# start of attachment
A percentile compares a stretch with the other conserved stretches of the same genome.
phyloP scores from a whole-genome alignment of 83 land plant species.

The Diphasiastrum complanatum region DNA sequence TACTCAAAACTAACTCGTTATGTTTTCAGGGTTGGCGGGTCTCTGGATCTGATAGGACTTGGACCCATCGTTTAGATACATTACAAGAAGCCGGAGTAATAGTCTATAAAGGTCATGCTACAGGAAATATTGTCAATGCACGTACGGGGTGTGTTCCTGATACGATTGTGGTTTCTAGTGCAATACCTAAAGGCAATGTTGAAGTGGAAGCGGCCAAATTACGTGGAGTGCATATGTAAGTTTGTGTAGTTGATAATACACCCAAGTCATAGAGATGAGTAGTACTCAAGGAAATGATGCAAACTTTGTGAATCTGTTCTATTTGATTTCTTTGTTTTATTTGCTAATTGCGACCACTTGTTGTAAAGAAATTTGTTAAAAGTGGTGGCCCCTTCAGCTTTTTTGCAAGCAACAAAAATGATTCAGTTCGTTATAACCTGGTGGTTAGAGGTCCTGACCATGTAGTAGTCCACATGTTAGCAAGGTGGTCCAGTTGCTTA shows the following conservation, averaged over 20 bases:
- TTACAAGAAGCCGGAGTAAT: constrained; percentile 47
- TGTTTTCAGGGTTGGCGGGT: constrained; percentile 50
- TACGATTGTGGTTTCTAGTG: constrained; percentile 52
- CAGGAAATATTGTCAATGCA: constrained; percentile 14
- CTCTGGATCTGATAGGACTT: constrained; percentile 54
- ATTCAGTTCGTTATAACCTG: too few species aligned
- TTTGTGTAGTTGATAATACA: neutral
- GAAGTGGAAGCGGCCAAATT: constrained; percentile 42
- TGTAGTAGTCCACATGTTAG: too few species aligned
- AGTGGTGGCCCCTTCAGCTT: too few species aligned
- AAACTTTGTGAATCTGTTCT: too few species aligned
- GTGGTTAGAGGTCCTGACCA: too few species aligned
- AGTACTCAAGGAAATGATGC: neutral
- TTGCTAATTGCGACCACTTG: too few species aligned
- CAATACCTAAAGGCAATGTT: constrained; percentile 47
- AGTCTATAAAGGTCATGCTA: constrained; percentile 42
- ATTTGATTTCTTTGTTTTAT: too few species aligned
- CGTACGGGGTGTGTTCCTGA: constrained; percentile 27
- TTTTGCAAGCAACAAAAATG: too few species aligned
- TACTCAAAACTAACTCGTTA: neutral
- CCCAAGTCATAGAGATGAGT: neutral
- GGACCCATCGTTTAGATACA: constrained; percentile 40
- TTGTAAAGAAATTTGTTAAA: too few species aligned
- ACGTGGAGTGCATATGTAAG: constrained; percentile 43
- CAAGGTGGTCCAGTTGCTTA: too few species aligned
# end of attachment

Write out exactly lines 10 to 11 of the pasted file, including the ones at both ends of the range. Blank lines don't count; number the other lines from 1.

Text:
- TTTGTGTAGTTGATAATACA: neutral
- GAAGTGGAAGCGGCCAAATT: constrained; percentile 42